It has been reported that F5 has issued a security advisory warning about a flaw that may allow unauthenticated attackers with network access to execute arbitrary system commands, perform file actions, and disable services on BIG-IP. The vulnerability is tracked as CVE-2022-1388 and has a CVSS v3 severity rating of 9.8, categorized as critical. Its exploitation can potentially lead up to a complete system takeover.
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Why is it important? Big IP devices are network infrastructure devices. They are used as a first-line security control by many companies. Think of them as the first gatekeeper. This vulnerability not only allows the attacker to bypass the gatekeeper it also allows the attacker to make the gatekeeper ignore all of the security directives it has been given. F5 did issue a patch for this and other high-severity vulnerabilities. We urge companies running F5 Big IP devices to follow the advisory and apply these patches as soon as possible. This brings up another challenge. Considering where these devices are typically deployed – at the perimeter and sometimes the core of the company’s network, companies may not be able to apply this patch immediately. Doing so has the potential to disrupt normal operations. The F5 advisory does provide mitigation techniques that can provide some protection while waiting for the appropriate maintenance window. This issue does bring up the need to have a defense in depth security portfolio. In other words, have more gatekeepers so that if the first one is compromised, the attacker will still need to get past the others. You never want to have all your security eggs in one basket. This is an industry best practice and affords better security.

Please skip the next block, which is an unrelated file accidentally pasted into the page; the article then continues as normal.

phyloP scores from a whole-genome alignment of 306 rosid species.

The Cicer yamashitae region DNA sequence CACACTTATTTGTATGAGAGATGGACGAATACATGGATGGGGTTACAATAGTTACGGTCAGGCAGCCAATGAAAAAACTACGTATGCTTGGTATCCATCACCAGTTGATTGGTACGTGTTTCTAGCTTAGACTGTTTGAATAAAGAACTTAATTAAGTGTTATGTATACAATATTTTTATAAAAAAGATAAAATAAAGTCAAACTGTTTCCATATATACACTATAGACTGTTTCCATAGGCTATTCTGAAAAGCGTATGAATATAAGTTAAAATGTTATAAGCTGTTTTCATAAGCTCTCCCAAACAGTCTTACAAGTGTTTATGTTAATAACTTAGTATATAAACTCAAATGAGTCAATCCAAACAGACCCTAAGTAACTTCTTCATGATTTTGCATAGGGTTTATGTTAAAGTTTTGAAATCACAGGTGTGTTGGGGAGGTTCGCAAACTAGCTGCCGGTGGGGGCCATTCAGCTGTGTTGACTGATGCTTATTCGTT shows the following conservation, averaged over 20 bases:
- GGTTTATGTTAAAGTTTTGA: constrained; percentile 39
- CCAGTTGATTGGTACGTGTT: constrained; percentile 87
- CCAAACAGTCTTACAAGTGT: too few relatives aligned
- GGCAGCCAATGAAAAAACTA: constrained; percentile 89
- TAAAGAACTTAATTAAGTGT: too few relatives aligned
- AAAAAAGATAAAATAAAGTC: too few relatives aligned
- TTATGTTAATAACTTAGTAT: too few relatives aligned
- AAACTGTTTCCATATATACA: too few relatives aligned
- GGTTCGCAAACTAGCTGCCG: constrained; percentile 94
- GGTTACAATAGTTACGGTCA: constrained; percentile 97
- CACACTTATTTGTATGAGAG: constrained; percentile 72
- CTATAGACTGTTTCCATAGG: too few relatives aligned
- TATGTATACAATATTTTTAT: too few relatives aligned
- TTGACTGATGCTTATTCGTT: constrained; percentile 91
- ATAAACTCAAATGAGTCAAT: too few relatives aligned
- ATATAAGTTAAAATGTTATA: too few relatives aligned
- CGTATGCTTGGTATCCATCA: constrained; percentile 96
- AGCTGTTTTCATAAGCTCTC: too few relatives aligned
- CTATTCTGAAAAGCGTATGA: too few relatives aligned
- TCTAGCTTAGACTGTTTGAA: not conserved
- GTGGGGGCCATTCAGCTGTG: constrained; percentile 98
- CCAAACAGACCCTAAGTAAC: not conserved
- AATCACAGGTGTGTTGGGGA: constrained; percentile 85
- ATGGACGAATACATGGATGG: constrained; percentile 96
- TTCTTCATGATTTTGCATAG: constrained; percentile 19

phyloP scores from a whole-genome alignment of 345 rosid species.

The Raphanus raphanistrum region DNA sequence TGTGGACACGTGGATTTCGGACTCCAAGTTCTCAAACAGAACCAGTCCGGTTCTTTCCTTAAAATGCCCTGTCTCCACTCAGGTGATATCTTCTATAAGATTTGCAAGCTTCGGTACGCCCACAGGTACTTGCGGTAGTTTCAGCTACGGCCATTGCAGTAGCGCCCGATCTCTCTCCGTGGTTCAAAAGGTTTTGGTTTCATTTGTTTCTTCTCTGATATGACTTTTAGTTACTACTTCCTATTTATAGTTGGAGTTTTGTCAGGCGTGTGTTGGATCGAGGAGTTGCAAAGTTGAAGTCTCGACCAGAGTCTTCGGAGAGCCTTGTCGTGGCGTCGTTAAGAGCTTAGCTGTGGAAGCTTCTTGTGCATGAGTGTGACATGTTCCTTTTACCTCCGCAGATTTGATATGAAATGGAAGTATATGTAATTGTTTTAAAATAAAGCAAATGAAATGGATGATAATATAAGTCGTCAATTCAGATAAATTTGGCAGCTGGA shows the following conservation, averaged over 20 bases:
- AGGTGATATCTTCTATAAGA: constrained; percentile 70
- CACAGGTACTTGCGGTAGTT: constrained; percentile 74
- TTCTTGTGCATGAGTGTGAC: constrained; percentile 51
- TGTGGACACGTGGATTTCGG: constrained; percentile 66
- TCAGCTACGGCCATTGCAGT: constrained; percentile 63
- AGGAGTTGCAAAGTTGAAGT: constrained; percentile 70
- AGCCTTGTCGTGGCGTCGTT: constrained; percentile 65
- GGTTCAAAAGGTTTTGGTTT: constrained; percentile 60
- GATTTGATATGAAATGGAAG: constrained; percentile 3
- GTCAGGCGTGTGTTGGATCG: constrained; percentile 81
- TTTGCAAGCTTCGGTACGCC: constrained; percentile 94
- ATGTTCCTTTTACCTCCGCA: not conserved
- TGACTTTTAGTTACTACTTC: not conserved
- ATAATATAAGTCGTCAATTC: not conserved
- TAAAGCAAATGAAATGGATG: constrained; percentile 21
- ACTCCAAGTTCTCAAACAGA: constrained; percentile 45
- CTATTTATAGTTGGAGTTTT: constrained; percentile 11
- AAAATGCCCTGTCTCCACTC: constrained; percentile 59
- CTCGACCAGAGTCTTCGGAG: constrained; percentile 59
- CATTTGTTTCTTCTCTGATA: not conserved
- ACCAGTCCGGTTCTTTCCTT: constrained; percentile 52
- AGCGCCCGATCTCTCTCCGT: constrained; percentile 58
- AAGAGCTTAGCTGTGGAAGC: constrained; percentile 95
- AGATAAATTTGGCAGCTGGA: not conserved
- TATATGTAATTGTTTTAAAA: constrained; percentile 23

App developers using BIG-IP services should immediately take steps to mitigate the vulnerability until a patch is ready. Those steps include blocking access to the iControl REST interface of your BIG-IP system, restricting access only to trusted users and devices, and/or modifying the BIG-IP httpd configuration. Apps using BIG-IP can easily be discovered and targeted using a search engine like Shodan, so developers should expect attackers to exploit vulnerable systems in the near future.
Based on F5\’s knowledgebase, the port lockdown feature allows you to secure the BIG-IP system from unwanted connection attempts by controlling the level of access to each self IP address defined on the system. Each port lockdown list setting specifies the protocols and services from which a self IP can accept connections. The system refuses traffic and connections made to a service or protocol port that is not on the list. F5’s vulnerable version of the iControl REST Service allows an unauthenticated remote user to send an HTTP Request that contains an attacker specified IP address to update the self IP address. This is an example of an RFI attack.
One mitigation suggested by F5 involves using a configuration setting to lockdown the ability to change the self IP Address. This is a little too draconian since it will affect other services available on the Big-IP box.
A second mitigation recommended by F5 is to not allow untrusted users and devices coming over a secure network. Unfortunately, the Apache server used by the management interface does not allow users to block access by IP addresses.
A third mitigation recommended by F5 involves changing the Apache server’s configuration file using an “include” directive. This directive helps manage the state of an TCP connection and especially not accept traffic when the TCP connection has transitioned to the closed state. According to F5, this mitigation does not have any adverse impact.
A cyber security solution such as Virsec DPP that protects against RFI attacks would have protected the vulnerable iControl REST interface from being abused. Furthermore, Virsec DPP would have prevented any unauthorized code from running on the vulnerable F5 x86 workload.